Nelson, on her part, feels just as miscast as an ichthyologist as Agar feels as a behavioural scientist. Her role in the mid-part of the film is explaining science to journalists, and she comes across as a school kid reading her science homework to the class. But once again, one can’t really blame her for the blandness of her character, since her lines really are some of the worst ever spoken in movies. Nelson was a former child and teen beauty pageant and worked as a photo model in her teens, and her winning a pageant at 17 caught the eye of Universal, who groomed her as a B movie glamour girl. She carved out a rather nice acting career, appearing mostly in B films, with the odd supporting role in higher-profiled movies. Her last actual film role came in 1998, although she did ”reprise” her role as ichthyologist Helen Benson opposite Agar in The Naked Monster. She played the female lead opposite Richard Denning in Roger Corman’s Day the World Ended (1955, review). Lori Nelson passed away almost exactly a year ago, on August, 24, 2020, aged 87. An obit in the Hollywood Reporter quotes her as saying: “It’s so funny, Universal had to twist my arm a little to be in a monster movie. But if I knew then how popular they would remain, I would have twisted their arm to be in a couple more.”
Playing the love rival of Agar was John Bromfield, a real hunk brought in because he looked good in a swim-trunk. Bromfield’s acting career lasted about as long as his good looks, from the late forties to the early sixties. After Revenge of the Creature he even got a few year as leading man in B pictures, including Curt Siodmak’s directorial effort Curucu, Beast of the Amazon (1956). He found some TV fame as leading man in two western series, The Sheriff of Chochise (1956-1958) and U.S. Marshal (1958-1960). One of the main directors of the latter was a young Robert Altman.
There are three billed actors playing the characters ”Jackson Foster”, ”Lou Gibson” and ”George Johnson”, but I can’t remember any of these characters, despite me having seen the film twice recently for this blog. Actor Dave Willock had a track record with sci-fi, appearing in Black Friday (1940), The Mad Doctor of Market Street (1942) and It Came from Outer Space. He also pops up in Queen of Outer Space (1958), The Nutty Professor (1963) and Now You See Him, Now You Don’t (1972). Robert Williams went on to This Island Earth (1955, review), The Giant Claw (1957) and Teenagers from Outer Space. Grandon Rhodes was in Them! (1943, review), Earth vs. the Flying Saucers (1956) and The 27th Day (1957). All of these were seasoned and prolific character actors, as was Charles Cane in his rather memorable role as the chief of police in the final segment of the movie. Cane also appeared in The Lady and the Monster (1944, review) and Invaders from Mars (1953, review).
In a minor bit-part we see Brett Halsey, an actor of some note, with a long and industrious career. With some exceptions, like The Godfather III (1990), Halsey stayed true to his B movie origins throughout his life. He should be known to genre fans as Vincent Price’s brother in the second lead in Return of the Fly (1959), for playing one of the leading roles in The Atomic Submarine (1959), and for teaming up with Price again in Twice-Told Tales (1963). In 1995 he had a small role in the video game film Expect No Mercy. Despite having been in the business for ten years, he received a Golden Globe as ”Most promising newcomer” in 1960. In the sixties and seventies Halsey followed Clint Eastwood’s example and settled into Italian cinema, where his dark beefcake looks and piercing eyes made Halsey a fixture of both sword-and-sandal pictures and spaghetti westerns. In the seventies he moved into working primarily in TV in Hollywood. At 83, he is still around in 2016, he had a major supporting role in the 2015 picture Risk Factor.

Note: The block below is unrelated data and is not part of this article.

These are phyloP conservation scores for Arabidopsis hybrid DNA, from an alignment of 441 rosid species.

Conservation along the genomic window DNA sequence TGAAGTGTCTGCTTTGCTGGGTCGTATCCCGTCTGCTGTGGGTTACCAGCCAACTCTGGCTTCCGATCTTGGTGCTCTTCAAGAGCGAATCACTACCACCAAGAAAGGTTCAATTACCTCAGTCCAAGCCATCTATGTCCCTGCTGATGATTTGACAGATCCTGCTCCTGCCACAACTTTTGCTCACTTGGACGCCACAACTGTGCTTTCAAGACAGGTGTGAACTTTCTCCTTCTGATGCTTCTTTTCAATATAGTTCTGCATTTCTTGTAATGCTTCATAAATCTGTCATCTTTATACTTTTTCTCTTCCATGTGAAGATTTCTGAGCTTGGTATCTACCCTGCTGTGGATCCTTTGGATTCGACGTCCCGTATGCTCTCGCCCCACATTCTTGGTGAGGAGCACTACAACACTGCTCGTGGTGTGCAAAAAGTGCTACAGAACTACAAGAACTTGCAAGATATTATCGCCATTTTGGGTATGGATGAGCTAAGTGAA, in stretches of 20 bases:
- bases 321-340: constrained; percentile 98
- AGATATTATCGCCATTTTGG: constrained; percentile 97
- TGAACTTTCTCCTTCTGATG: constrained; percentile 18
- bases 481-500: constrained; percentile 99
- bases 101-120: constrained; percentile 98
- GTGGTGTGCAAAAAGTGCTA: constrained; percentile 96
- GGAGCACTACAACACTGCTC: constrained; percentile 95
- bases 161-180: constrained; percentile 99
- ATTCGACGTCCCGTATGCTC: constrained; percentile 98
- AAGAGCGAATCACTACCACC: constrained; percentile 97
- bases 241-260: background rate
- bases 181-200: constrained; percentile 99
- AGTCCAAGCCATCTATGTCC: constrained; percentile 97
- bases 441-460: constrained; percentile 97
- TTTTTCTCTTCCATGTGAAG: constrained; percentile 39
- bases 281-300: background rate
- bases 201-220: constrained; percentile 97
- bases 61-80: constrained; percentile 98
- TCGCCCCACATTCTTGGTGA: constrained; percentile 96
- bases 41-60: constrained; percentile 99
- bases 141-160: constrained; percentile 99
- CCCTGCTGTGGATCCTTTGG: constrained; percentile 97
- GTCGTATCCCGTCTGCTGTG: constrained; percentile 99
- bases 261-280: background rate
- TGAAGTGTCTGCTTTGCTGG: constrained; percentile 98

As noted, Ricou Browning returned to the role as the underwater Gill-Man, but that wasn’t always the plan. For one reason or the other, the studio had decided to use a man called John Lamb for the underwater sequenced of the creature, a bizarre decision, as it was Browning’s swimming that made the creature so great. And it didn’t take Jack Arnold very long to realise this, as Lamb’s swimming just didn’t cut the muster, and they called Browning back.
However, Ben Chapman, who has become something of a celebrity for playing the Gill-Man out of water in the first movie, had been let go by Universal. Instead they went for a guy called Tom Hennessy, a former football player turned bit-part actor and stuntman. Interviewed in Tom Weaver’s book It Came from Horrorwood, he seem to have had quite an ordeal on the film, shooting for countless hours in the water tank, wrestling with other actors, trying not to drown when they took the wrestling a bit too seriously. At one time he nearly lost his life.
In the scene where the Gill-Man has kidnapped Helen and swims out to a buoy with her, they had a long break setting up the camera while Hennessy and Ginger Stanley were floating in the water. Suddenly a strong current swept them away, and not even Stanley, a champion swimmer, was able to fight back. Only Ricou Browning realised what happened, jumped in the water and was able to bring back Stanley. But apparently everyone forgot that there was a big guy (presumably in a Gill-man suit) being dragged away by a current somewhere in the Atlantic. Finally, just as his strength was about to fail, he was picked up by a boat. When he returned to the location, he found director Jack Arnold having a barbecue party with the local girls. Angry as a bee, Hennessy reminded him that he and Alland were in charge of the shoot, that they should have had safety divers or even a single life-guard, and that he was drifting away without anyone taking notice. The rest of the crew were just as mad at Arnold, and refused to work for the rest of the day.
Revenge of the Creature. 1955, USA. Directed by Jack Arnold. Written by William Alland and Martin Berkeley. Starring: John Agar, Lori Nelson, John Bromfield, Nestor Paiva, Grandon Rhodes, Dave Willock, Robert Williams, Charles Cane, Ricou Browning, Ginger Stanley, Tom Hennessy, Clint Eastwood, Brett Halsey. Music: William Lava, Herman Stein, Henry Mancini, Hans J. Salter. Cinematography: Scotty Welbourne. Editing: Paul Weatherwax. Art direction: Alexander Golitzen, Alfred Sweeney. Costume design (gowns): Jay A. Morley Jr. Makeup supervisor: Bud Westmore. Sound: Jack A. Bolger Jr., Leslie I. Carey. Creature re-design: Jack Kevan. Produced by William Alland for Universal International Pictures.